In last couple weeks…
- My back pain has spread down into one or both legs.
- I have had some pain in the shoulders or neck.
- I am walking less and/or I’m dressing more slowly.
- I don’t think it’s safe to be physically active.
- I am worrying a lot about this back pain.
- I am struggling to enjoy things I normally enjoy.
- This back pain has been extremely bothersome.
The relationship of back pain and anxiety and/or depression
Knowing that your chronic back pain probably won’t be as chronic as you fear is inherently valuable. But could that kind of reassurance actually help? And does being afraid of a bad outcome actually make it more likely?
Anxiety, pessimism, and depression might cause exactly what we fear — a self-fulfilling prophecy. And reassurance might actually scare the back pain away and, all other things being equal, produce a better prognosis than if you were freaked out.
That’s a very tempting idea, but No one actually knows that anxiety causes or exacerbates back pain, or vice versa, because the right evidence simply does not exist (despite some strong expert opinions to the contrary in both directions). All anyone can do is speculate. All we do know is that there is some kind of relationship,9 and that there are indeed psychological risk factors for back pain … but correlations and risk factors are not “causes.”
It is plausible that anxiety and depression can make back pain worse (at least). And if that’s the case, then reassurance and correction of the misinformation might be very valuable.10 Here’s a hypothetical case study to illustrate how all this might work…
More articles about back pain
- Neuropathies Are Overdiagnosed — Our cultural fear of neuropathy, and a story about nerve pain that wasn’t
- Don’t Worry About Lifting Technique — The importance of “lift with your legs, not your back” to prevent back pain and injury has been exaggerated
- The Mind Game in Low Back Pain — How back pain is powered by fear and loathing, and greatly helped by rational confidence
- The Tyranny of Yoga and Meditation — Do you really need to try them? How much do they matter for recovery from conditions like low back pain?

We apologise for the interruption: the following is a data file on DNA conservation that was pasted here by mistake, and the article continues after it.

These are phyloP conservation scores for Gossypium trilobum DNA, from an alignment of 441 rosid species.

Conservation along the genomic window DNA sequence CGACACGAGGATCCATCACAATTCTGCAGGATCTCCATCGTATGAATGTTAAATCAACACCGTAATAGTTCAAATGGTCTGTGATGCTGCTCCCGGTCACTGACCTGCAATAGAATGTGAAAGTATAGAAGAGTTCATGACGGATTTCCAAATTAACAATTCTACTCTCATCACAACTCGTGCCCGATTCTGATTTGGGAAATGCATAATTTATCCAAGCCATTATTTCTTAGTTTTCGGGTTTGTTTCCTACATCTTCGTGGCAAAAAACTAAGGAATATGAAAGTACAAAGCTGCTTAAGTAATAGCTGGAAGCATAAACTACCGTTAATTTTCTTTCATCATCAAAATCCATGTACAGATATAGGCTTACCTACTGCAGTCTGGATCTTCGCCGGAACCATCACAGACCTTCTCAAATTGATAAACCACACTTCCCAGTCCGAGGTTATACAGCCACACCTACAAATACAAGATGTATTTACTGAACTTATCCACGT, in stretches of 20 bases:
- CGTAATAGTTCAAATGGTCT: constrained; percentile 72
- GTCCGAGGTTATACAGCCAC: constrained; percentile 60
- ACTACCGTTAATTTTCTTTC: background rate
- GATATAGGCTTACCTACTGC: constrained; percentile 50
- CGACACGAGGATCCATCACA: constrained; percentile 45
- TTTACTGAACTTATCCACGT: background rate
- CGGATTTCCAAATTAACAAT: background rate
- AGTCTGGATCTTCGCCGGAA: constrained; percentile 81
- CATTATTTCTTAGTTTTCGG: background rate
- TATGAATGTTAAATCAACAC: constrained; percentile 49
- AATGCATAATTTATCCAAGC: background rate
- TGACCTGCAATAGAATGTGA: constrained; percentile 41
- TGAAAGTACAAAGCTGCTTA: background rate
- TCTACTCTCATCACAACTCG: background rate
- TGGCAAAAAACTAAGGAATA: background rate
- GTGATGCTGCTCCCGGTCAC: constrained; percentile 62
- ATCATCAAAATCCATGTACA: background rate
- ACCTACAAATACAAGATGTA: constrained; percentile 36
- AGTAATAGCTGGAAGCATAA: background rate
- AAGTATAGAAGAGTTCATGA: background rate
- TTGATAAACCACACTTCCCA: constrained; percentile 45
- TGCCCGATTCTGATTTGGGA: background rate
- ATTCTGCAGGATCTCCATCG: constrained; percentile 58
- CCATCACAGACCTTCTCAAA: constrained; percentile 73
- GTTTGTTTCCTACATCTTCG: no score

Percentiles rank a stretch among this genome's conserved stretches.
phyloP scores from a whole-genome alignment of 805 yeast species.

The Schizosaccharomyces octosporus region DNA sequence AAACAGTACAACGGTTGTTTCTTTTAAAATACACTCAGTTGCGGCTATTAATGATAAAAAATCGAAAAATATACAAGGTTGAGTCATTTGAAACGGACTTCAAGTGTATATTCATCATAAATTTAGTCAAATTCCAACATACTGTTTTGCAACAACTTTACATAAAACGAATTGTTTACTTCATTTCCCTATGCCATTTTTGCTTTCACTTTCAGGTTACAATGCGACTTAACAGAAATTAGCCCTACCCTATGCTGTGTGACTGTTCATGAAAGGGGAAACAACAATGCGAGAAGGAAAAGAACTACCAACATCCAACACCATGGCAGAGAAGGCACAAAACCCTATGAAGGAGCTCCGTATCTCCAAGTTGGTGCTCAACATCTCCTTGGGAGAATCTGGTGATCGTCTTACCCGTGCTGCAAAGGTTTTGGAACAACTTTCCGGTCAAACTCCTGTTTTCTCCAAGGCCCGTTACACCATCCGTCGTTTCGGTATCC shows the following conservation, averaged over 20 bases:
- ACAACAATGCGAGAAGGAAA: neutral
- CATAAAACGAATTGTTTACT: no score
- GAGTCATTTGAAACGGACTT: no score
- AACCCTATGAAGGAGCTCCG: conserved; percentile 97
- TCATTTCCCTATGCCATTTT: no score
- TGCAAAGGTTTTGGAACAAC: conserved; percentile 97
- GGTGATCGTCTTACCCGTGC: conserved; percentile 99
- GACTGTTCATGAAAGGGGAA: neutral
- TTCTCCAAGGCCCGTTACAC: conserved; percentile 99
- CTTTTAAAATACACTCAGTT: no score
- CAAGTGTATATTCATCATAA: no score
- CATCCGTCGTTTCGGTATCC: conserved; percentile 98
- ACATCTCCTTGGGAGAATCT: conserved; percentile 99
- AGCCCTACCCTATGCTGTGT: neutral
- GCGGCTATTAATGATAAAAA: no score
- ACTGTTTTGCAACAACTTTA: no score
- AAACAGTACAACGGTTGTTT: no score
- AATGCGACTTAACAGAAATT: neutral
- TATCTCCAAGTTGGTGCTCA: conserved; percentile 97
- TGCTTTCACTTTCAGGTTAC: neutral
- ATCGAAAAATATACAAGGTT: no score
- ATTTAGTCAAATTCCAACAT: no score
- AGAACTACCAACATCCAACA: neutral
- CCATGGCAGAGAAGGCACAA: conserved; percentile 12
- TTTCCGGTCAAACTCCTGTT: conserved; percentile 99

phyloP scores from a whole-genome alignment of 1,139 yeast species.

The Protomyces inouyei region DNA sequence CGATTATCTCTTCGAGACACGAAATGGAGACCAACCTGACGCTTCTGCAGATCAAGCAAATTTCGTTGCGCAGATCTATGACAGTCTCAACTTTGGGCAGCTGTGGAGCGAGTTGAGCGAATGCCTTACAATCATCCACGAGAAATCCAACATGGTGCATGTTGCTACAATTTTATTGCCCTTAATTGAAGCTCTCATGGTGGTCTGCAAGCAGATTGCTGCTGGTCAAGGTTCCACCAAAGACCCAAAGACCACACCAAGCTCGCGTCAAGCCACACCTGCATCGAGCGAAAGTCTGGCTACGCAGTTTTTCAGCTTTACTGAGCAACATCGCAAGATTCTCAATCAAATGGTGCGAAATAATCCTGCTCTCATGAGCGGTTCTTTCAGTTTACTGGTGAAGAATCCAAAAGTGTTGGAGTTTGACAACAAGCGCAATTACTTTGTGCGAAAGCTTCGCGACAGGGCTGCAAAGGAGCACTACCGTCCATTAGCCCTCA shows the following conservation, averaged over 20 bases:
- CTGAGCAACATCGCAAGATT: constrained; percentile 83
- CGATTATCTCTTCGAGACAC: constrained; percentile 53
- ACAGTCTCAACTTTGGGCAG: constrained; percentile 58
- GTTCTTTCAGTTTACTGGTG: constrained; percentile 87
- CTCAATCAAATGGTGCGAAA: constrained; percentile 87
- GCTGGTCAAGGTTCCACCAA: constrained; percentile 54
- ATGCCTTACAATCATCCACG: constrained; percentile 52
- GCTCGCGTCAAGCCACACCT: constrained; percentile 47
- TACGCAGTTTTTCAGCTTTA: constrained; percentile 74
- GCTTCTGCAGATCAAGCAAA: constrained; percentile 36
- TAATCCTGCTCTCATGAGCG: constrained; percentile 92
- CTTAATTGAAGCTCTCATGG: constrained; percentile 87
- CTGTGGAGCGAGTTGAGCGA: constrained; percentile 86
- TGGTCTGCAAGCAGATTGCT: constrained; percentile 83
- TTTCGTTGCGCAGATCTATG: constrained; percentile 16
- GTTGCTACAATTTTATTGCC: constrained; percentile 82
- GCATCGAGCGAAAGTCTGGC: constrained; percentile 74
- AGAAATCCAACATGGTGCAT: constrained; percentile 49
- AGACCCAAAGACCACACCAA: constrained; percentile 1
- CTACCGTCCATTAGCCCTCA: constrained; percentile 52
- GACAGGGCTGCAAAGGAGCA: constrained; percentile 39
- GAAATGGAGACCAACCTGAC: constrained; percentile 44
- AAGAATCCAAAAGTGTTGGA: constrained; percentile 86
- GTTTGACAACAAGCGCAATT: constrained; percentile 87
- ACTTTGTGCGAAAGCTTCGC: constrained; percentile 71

- 6 Main Causes of Morning Back Pain — Why is back pain worst first thing in the morning, and what can you do about it?
- Back Pain & Trigger Points — A quick introduction to the role of trigger points and massage therapy in back pain
- MRI and X-Ray Often Worse than Useless for Back Pain — Medical guidelines “strongly” discourage the use of MRI and X-ray in diagnosing low back pain, because they produce so many false alarms
- When to Worry About Low Back Pain — And when not to! What’s bark and what’s bite? Checklists and red flags for the scary causes of back pain
- Organ Health Does Not Depend on Spinal Nerves! — One of the key selling points for chiropractic care is the anatomically impossible premise that your spinal nerve roots are important to your general health
About Paul Ingraham
I am a science writer in Vancouver, Canada. I was a Registered Massage Therapist for a decade and the assistant editor of ScienceBasedMedicine.org for several years. I’ve had many injuries as a runner and ultimate player, and I’ve been a chronic pain patient myself since 2015. Full bio. See you on Facebook or Twitter., or subscribe:
What’s new in this article?
Apr 28, 2023 — Rewrite and major upgrade. The previous reassurance-is-good-for-back-pain slant has been replaced with a much more nuanced perspective on the relationship between back pain and psychological factors. And there are useful new sections on risk factors.